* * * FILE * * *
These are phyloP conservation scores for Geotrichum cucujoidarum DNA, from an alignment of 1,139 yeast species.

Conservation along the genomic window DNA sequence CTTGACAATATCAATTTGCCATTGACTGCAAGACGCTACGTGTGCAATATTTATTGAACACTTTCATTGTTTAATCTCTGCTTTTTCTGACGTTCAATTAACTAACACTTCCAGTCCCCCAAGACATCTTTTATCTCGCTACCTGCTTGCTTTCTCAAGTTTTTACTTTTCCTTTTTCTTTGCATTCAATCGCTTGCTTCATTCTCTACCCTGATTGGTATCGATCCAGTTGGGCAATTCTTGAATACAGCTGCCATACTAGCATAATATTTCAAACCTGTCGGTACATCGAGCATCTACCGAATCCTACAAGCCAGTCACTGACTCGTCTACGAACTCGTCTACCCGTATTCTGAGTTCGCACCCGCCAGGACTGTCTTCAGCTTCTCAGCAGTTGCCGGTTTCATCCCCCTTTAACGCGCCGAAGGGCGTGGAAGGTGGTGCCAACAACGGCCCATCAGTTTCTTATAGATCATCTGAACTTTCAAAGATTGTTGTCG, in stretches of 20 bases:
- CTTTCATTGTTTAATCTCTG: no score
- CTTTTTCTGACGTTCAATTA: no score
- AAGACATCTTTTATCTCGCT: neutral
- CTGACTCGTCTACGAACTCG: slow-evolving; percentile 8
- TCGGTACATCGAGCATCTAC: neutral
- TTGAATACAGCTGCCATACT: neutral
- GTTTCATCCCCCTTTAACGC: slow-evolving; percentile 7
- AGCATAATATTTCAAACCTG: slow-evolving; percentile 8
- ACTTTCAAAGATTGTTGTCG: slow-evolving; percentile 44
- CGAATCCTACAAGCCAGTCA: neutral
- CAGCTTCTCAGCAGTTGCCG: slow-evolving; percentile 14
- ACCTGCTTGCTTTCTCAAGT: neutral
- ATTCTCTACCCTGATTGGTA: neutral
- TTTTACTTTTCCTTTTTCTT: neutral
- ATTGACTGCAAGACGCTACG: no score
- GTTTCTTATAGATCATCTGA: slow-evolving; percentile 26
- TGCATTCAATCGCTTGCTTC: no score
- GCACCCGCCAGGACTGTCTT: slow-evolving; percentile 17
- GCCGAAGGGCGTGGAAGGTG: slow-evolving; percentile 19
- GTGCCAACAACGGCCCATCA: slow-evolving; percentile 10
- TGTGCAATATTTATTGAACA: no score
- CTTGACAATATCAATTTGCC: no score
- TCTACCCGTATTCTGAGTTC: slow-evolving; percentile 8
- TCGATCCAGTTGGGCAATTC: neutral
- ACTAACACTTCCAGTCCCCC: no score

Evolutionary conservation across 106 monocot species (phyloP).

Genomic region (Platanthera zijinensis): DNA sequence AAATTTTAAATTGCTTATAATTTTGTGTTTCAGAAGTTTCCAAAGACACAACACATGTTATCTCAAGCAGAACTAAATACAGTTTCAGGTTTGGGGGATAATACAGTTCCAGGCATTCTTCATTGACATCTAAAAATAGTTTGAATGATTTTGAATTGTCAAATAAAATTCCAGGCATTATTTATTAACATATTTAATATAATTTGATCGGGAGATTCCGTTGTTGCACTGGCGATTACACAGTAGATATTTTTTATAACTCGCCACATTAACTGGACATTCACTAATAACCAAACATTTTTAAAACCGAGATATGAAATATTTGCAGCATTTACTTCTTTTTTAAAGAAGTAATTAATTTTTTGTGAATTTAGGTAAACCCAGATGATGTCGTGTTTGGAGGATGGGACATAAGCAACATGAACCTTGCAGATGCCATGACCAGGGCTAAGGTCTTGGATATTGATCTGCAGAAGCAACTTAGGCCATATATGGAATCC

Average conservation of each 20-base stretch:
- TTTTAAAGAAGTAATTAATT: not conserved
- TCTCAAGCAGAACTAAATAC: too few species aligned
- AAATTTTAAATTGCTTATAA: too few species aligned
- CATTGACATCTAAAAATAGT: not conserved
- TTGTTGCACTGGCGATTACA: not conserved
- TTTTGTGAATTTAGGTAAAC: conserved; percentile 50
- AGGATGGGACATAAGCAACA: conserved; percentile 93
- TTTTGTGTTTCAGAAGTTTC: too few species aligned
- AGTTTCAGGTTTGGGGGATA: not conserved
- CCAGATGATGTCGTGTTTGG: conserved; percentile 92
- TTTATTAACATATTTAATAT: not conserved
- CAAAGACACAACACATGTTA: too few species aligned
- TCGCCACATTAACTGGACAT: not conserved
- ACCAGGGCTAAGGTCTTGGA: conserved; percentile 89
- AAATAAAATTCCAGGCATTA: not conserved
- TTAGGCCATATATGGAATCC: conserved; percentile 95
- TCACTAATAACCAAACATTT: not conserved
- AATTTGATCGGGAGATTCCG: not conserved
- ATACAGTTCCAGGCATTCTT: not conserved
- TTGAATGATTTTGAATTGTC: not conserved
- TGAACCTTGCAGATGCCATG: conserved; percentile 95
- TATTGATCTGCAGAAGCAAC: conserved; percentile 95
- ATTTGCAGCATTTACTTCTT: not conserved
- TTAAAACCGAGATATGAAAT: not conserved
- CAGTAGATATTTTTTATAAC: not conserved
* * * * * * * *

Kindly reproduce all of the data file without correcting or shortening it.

These are phyloP conservation scores for Geotrichum cucujoidarum DNA, from an alignment of 1,139 yeast species.

Conservation along the genomic window DNA sequence CTTGACAATATCAATTTGCCATTGACTGCAAGACGCTACGTGTGCAATATTTATTGAACACTTTCATTGTTTAATCTCTGCTTTTTCTGACGTTCAATTAACTAACACTTCCAGTCCCCCAAGACATCTTTTATCTCGCTACCTGCTTGCTTTCTCAAGTTTTTACTTTTCCTTTTTCTTTGCATTCAATCGCTTGCTTCATTCTCTACCCTGATTGGTATCGATCCAGTTGGGCAATTCTTGAATACAGCTGCCATACTAGCATAATATTTCAAACCTGTCGGTACATCGAGCATCTACCGAATCCTACAAGCCAGTCACTGACTCGTCTACGAACTCGTCTACCCGTATTCTGAGTTCGCACCCGCCAGGACTGTCTTCAGCTTCTCAGCAGTTGCCGGTTTCATCCCCCTTTAACGCGCCGAAGGGCGTGGAAGGTGGTGCCAACAACGGCCCATCAGTTTCTTATAGATCATCTGAACTTTCAAAGATTGTTGTCG, in stretches of 20 bases:
- CTTTCATTGTTTAATCTCTG: no score
- CTTTTTCTGACGTTCAATTA: no score
- AAGACATCTTTTATCTCGCT: neutral
- CTGACTCGTCTACGAACTCG: slow-evolving; percentile 8
- TCGGTACATCGAGCATCTAC: neutral
- TTGAATACAGCTGCCATACT: neutral
- GTTTCATCCCCCTTTAACGC: slow-evolving; percentile 7
- AGCATAATATTTCAAACCTG: slow-evolving; percentile 8
- ACTTTCAAAGATTGTTGTCG: slow-evolving; percentile 44
- CGAATCCTACAAGCCAGTCA: neutral
- CAGCTTCTCAGCAGTTGCCG: slow-evolving; percentile 14
- ACCTGCTTGCTTTCTCAAGT: neutral
- ATTCTCTACCCTGATTGGTA: neutral
- TTTTACTTTTCCTTTTTCTT: neutral
- ATTGACTGCAAGACGCTACG: no score
- GTTTCTTATAGATCATCTGA: slow-evolving; percentile 26
- TGCATTCAATCGCTTGCTTC: no score
- GCACCCGCCAGGACTGTCTT: slow-evolving; percentile 17
- GCCGAAGGGCGTGGAAGGTG: slow-evolving; percentile 19
- GTGCCAACAACGGCCCATCA: slow-evolving; percentile 10
- TGTGCAATATTTATTGAACA: no score
- CTTGACAATATCAATTTGCC: no score
- TCTACCCGTATTCTGAGTTC: slow-evolving; percentile 8
- TCGATCCAGTTGGGCAATTC: neutral
- ACTAACACTTCCAGTCCCCC: no score

Evolutionary conservation across 106 monocot species (phyloP).

Genomic region (Platanthera zijinensis): DNA sequence AAATTTTAAATTGCTTATAATTTTGTGTTTCAGAAGTTTCCAAAGACACAACACATGTTATCTCAAGCAGAACTAAATACAGTTTCAGGTTTGGGGGATAATACAGTTCCAGGCATTCTTCATTGACATCTAAAAATAGTTTGAATGATTTTGAATTGTCAAATAAAATTCCAGGCATTATTTATTAACATATTTAATATAATTTGATCGGGAGATTCCGTTGTTGCACTGGCGATTACACAGTAGATATTTTTTATAACTCGCCACATTAACTGGACATTCACTAATAACCAAACATTTTTAAAACCGAGATATGAAATATTTGCAGCATTTACTTCTTTTTTAAAGAAGTAATTAATTTTTTGTGAATTTAGGTAAACCCAGATGATGTCGTGTTTGGAGGATGGGACATAAGCAACATGAACCTTGCAGATGCCATGACCAGGGCTAAGGTCTTGGATATTGATCTGCAGAAGCAACTTAGGCCATATATGGAATCC

Average conservation of each 20-base stretch:
- TTTTAAAGAAGTAATTAATT: not conserved
- TCTCAAGCAGAACTAAATAC: too few species aligned
- AAATTTTAAATTGCTTATAA: too few species aligned
- CATTGACATCTAAAAATAGT: not conserved
- TTGTTGCACTGGCGATTACA: not conserved
- TTTTGTGAATTTAGGTAAAC: conserved; percentile 50
- AGGATGGGACATAAGCAACA: conserved; percentile 93
- TTTTGTGTTTCAGAAGTTTC: too few species aligned
- AGTTTCAGGTTTGGGGGATA: not conserved
- CCAGATGATGTCGTGTTTGG: conserved; percentile 92
- TTTATTAACATATTTAATAT: not conserved
- CAAAGACACAACACATGTTA: too few species aligned
- TCGCCACATTAACTGGACAT: not conserved
- ACCAGGGCTAAGGTCTTGGA: conserved; percentile 89
- AAATAAAATTCCAGGCATTA: not conserved
- TTAGGCCATATATGGAATCC: conserved; percentile 95
- TCACTAATAACCAAACATTT: not conserved
- AATTTGATCGGGAGATTCCG: not conserved
- ATACAGTTCCAGGCATTCTT: not conserved
- TTGAATGATTTTGAATTGTC: not conserved
- TGAACCTTGCAGATGCCATG: conserved; percentile 95
- TATTGATCTGCAGAAGCAAC: conserved; percentile 95
- ATTTGCAGCATTTACTTCTT: not conserved
- TTAAAACCGAGATATGAAAT: not conserved
- CAGTAGATATTTTTTATAAC: not conserved